“If we don’t get this language right,” Luntz avers, “people will die.” This is a tragically familiar formulation. Many have issued such warnings. They are predicated on research and offered with the most altruistic intentions. And in the end, they’re wrong.

In the late spring, when both Georgia and Florida’s governors abandoned the kind of draconian lockdown orders still in place in the Northeast and on the West Coast, their critics assumed that the inevitable result would be an orgy of death. “Georgia’s Experiment in Human Sacrifice,” read the Atlantic’s headline. “Georgia leads the race to become America’s No. 1 Death Destination,” Washington Post columnist Dana Milbank opined. “The Florida governor is trying to kill you,” opinion writer Kevin Manahan wrote, “all the while looking to pin thousands of future deaths on you, too.” And as the summer wore on and infection rates in Florida began to rise even as the Northeast’s declined, media outlets appeared to celebrate the Sunshine State’s misfortune. “Florida Smirked at New York’s Virus Crisis,” the New York Times headline read. “Now It Has Its Own.” But neither Georgia nor Florida ever endured the death toll these self-assured observers forecast, in part, because both states had learned from the fatal mistakes made by the governors of New York and New Jersey.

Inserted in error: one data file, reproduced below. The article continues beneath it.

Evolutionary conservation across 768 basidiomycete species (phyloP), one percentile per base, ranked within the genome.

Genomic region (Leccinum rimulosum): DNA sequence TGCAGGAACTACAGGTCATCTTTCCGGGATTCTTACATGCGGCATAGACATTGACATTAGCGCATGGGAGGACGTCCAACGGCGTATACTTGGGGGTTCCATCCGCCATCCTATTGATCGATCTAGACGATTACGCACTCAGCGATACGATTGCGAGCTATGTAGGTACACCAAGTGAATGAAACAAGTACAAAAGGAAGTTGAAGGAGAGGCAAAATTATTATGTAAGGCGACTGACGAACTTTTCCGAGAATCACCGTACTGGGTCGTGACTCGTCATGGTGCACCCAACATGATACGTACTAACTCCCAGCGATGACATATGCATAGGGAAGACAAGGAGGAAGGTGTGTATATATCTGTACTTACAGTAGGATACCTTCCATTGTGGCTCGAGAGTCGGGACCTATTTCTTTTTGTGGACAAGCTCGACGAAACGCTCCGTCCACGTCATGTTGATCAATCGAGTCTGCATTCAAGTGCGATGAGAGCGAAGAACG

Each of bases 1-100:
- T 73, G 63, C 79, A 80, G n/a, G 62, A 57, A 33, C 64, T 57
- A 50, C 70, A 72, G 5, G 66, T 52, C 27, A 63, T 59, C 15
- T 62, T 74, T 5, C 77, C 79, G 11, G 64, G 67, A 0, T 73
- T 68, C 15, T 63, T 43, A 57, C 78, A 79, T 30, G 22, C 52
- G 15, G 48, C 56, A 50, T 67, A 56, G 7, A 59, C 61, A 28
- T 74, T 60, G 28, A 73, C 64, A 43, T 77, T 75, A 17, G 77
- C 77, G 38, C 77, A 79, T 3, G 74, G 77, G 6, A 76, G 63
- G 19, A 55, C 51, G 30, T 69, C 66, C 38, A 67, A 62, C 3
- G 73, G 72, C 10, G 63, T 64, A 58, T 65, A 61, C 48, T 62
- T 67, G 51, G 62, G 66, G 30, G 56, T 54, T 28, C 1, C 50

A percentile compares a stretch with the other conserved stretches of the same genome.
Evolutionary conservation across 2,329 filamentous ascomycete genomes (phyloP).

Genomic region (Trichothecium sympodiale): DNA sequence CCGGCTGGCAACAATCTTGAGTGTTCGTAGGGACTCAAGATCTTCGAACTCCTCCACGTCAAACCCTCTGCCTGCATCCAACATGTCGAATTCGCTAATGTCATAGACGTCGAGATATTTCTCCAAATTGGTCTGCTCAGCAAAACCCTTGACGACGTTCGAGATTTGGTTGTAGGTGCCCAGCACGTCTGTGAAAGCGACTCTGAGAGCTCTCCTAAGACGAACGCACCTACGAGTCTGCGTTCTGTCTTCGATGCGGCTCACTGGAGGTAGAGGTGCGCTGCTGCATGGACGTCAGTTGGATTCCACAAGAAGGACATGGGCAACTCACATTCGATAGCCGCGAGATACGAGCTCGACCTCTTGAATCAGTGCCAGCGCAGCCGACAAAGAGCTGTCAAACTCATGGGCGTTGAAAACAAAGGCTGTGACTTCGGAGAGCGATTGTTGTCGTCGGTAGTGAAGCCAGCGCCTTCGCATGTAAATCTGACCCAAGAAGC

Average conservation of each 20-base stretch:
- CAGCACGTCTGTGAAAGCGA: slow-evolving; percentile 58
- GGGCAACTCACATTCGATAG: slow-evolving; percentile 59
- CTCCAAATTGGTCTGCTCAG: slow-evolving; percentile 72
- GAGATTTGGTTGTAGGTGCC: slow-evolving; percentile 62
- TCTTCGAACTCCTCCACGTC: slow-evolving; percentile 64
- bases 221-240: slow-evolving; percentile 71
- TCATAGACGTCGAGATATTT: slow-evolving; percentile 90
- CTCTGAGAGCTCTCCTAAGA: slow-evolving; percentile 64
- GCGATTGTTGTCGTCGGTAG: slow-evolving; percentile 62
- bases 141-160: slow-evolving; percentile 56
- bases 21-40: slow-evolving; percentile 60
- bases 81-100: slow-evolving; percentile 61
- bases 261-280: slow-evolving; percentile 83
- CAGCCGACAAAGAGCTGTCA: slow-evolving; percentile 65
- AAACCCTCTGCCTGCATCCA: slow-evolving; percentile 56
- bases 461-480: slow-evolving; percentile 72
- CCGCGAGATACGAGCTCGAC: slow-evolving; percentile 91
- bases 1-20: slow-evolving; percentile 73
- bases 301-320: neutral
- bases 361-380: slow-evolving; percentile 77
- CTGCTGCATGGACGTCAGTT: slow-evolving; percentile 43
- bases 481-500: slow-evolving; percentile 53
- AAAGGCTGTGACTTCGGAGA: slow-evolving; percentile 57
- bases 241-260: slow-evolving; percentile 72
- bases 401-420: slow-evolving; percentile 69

Public health experts in the United States have long maintained that the first observed case of COVID-19 in America was uncovered on January 21, and those who suspected that the virus arrived in North America earlier were mistaken. That initial assessment was wielded like a cudgel against the many who observed a bizarre late 2019 uptick in respiratory infections in the United States. Snarky headlines were crafted, and “pants on fire” verdicts were issued. “If genomics isn’t your thing, consider this,” Slate’s Jane Hu wrote. “If the virus had arrived earlier [than January 2020], we would have known.” Once again, the self-assuredness was unwarranted. “SARS-CoV-2 infections may have been present in the U.S. in December 2019, earlier than previously recognized,” read the findings of a study published in Clinical Infectious Diseases.